Saturday, May 1, 2010

Repost: Our Evolutionary Cousins



This is the first time I have presented a repost here on Oliver di Place. I don’t plan to make a habit of it. But I didn’t have time for a new post this time, what with finishing the move, and I wanted everyone to have something to enjoy from me going into the weekend. I chose this post from just over a year ago because I put up the original right before I had to change file hosts, so not many people got to enjoy the songs before they came down. Also, I have many new readers and listeners since then, so hopefully this is brand new to many of you. Regardless, enjoy and have a great weekend. And be assured that regular posting of new material will resume next week, starting with my next album review.

Charles Darwin was famous for letting us all know that we used to be monkeys. Fortunately, we have made great strides since we came down from the trees.

Willie Dixon: Signifying Monkey

[purchase]

Consider Willie Dixon’s tale of monkey behavior. The monkey is devious and manipulative, and has no conscience. Both the lion and the elephant are his unwitting tools.

Willie Dixon was the bass player in Muddy Waters’ greatest band. His playing can be heard on many of the classic Chicago blues songs of the 50s, and many of the best known songs from that scene were Dixon’s compositions.

Los Lobos: Wanna Be Just Like You (The Monkey Song)

[purchase]

And, as Los Lobos tells us here, even the more self-aware monkeys yearn to improve themselves by becoming human.

Los Lobos needs no introduction. This track comes from a collection of covers of Disney tunes, called Stay Awake. The original version is from The Jungle Book.

Toots and the Maytals: Monkey Man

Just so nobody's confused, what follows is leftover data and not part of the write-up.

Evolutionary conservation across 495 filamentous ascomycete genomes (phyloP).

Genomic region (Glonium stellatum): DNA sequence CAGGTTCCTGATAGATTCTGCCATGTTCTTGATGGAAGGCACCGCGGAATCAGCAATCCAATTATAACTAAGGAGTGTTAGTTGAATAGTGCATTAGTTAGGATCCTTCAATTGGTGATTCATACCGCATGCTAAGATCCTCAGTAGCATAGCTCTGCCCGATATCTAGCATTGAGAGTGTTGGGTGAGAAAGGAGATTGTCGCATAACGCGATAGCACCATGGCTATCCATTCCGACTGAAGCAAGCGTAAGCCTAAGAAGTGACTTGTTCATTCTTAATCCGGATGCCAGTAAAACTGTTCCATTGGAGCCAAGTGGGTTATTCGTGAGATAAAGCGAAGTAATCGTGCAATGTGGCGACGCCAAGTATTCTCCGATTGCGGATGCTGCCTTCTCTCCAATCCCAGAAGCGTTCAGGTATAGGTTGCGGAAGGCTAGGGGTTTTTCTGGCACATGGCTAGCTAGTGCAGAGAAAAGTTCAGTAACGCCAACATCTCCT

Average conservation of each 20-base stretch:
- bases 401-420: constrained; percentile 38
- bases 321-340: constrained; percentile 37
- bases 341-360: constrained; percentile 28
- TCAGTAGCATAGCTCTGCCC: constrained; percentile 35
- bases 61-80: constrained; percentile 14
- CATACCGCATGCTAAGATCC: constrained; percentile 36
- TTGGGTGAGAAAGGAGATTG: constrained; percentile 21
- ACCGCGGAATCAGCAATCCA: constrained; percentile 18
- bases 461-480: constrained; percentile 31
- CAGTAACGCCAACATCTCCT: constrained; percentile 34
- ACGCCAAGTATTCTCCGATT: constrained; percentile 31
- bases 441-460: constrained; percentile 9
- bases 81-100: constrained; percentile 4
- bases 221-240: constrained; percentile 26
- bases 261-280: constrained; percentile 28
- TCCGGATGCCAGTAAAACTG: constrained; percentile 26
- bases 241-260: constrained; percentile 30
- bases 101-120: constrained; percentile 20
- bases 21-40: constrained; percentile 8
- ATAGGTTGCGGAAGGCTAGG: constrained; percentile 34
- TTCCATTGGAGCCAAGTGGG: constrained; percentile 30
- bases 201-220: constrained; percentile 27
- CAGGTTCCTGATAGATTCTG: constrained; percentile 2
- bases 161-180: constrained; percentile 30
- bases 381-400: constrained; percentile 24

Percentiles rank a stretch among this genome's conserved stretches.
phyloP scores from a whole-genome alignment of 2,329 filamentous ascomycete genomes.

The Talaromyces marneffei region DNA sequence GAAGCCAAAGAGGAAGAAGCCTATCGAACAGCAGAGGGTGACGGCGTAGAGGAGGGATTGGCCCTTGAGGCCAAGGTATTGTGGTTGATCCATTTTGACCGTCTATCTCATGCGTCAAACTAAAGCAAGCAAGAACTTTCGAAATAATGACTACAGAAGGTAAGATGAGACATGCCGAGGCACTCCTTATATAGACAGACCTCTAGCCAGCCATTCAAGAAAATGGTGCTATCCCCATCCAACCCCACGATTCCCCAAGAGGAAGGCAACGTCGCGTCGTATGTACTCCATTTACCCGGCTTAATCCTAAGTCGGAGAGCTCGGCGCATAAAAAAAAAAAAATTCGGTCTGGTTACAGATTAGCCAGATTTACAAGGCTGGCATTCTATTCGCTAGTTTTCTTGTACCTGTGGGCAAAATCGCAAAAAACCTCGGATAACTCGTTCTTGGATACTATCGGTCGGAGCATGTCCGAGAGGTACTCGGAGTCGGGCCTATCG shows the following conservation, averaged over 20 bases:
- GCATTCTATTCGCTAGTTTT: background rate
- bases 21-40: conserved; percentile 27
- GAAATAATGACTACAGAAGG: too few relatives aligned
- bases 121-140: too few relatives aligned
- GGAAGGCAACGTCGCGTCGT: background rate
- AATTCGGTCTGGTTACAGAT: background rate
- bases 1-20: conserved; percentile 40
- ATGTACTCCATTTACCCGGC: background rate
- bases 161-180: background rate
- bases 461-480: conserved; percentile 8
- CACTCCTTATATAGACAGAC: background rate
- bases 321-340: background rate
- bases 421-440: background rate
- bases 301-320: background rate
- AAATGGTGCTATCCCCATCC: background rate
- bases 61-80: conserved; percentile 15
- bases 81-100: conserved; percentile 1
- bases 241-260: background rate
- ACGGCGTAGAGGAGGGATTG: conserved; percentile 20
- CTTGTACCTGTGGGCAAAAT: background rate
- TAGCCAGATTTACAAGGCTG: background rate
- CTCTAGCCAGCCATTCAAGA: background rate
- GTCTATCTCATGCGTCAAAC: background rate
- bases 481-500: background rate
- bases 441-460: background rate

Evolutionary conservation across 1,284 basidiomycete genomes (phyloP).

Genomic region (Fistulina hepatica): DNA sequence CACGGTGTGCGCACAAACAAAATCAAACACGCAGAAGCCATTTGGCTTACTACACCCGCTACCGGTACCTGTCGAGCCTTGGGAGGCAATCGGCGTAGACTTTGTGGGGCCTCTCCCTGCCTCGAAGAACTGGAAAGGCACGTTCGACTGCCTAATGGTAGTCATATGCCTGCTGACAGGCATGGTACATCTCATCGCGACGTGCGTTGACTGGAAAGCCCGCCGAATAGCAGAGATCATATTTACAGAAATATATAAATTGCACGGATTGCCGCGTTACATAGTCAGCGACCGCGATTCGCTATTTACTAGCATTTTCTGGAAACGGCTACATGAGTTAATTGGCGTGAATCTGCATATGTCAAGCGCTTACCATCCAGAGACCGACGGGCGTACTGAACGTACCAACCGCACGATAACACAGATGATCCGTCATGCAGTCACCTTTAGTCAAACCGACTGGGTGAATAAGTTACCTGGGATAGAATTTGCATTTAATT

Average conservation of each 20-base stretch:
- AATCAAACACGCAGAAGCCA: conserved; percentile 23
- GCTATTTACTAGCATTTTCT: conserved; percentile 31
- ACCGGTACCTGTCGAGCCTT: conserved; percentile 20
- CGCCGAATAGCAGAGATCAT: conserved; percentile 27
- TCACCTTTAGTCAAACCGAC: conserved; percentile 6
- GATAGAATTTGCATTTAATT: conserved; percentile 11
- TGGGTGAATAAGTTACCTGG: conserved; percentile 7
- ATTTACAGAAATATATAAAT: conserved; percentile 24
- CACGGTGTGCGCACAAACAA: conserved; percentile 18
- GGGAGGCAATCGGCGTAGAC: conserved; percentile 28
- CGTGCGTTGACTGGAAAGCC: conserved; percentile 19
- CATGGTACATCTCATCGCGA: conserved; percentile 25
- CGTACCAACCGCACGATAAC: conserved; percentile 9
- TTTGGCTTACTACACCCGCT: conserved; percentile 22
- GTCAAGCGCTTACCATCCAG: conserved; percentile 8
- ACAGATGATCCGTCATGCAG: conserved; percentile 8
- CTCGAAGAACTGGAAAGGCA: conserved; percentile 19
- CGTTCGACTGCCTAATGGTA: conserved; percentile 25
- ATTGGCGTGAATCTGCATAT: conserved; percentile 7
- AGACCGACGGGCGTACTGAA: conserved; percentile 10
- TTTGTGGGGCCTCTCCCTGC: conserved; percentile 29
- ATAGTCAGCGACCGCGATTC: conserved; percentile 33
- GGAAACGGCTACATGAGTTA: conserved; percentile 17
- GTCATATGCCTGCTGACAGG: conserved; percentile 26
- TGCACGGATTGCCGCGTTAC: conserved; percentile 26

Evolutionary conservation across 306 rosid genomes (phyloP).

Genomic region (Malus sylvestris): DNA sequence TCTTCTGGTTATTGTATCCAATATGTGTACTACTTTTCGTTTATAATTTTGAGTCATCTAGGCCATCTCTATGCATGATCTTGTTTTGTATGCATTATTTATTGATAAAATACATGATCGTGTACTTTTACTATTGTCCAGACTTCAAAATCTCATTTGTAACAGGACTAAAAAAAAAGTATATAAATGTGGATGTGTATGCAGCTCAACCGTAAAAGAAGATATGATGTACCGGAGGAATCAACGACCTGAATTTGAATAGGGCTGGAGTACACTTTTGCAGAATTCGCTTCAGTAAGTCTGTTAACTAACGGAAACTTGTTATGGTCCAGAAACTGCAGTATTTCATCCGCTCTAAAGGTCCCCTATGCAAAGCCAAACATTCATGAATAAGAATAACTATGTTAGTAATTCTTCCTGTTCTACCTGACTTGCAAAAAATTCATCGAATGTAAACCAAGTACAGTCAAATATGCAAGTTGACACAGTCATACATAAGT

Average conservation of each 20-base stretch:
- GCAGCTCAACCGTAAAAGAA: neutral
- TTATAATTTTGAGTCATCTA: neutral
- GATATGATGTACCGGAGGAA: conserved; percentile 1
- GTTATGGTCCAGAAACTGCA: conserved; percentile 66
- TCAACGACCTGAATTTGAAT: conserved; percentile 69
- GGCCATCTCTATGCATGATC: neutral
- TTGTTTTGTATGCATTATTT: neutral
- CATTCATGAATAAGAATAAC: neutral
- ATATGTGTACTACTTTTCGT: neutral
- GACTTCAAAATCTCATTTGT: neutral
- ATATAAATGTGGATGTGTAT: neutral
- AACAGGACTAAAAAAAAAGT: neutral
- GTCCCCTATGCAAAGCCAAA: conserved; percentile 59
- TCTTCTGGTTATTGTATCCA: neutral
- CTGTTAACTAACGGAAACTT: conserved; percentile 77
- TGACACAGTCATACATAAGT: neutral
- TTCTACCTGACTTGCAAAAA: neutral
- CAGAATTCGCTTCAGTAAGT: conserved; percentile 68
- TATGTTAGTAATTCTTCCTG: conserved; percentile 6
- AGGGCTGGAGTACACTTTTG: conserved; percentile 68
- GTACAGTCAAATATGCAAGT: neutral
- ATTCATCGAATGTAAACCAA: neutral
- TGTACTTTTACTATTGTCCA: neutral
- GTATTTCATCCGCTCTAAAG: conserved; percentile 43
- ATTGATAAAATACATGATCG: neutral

[purchase]

Perhaps, some monkeys have even made the attempt. That would explain the strange creature that Toots and the Maytals encounter here.

Toots and the Maytals’ best known song, Pressure Drop, is a classic reggae tune. Monkey Man is considered a ska classic, and has been covered by The Specials and Reel Big Fish, among others.

Nil Lara: Money Makes the Monkey Dance

[purchase]

Of course, Nil Lara reminds us that the love of money can make a monkey out of any of us.

Nil Lara’s family are originally from Cuba, he was born in the United States, and Lara grew up in Venezuela. This background helps to explain why Lara sounds like nobody else.

Irene Reid: One Monkey Don‘t Stop No Show

[purchase]

And, as far as Irene Reid was concerned, any man who mistreated her was a monkey.

Irene Reid was a fine jazz singer, with great musical timing, but, outside of music, she never seemed to get anywhere at the right time. She joined Count Basie’s band in 1961. Later, she joined the Broadway cast of The Wiz in plenty of time to assure that she wasn’t on the cast album. But she never lacked talent. In the last few years of her life, Reid released six albums as a group leader. This song comes from one of those.

So maybe we haven’t evolved as far as we would like to believe.

3 comments:

Bunny said...

What about "The Monkey Speaks His Mind" by Dave Bartholomew?

Darius said...

Bunny, I'm somewhat embarassed to admit that this one is new to me. You're right, it would have fit perfectly. Do you, by any chance, have the mp3?

Anonymous said...

I'm sorry but I only have it on old-fashioned pure vinyl. Dave Bartholomew is the man--still alive and kicking--who produced all of Fats Domino's hit records. "The Monkey Speaks His Mind" is an extraordinary song because Dave truly "tells it like it is" (to paraphrase Aaron Neville). Dr. John also recorded a version but Dave's original is far superior.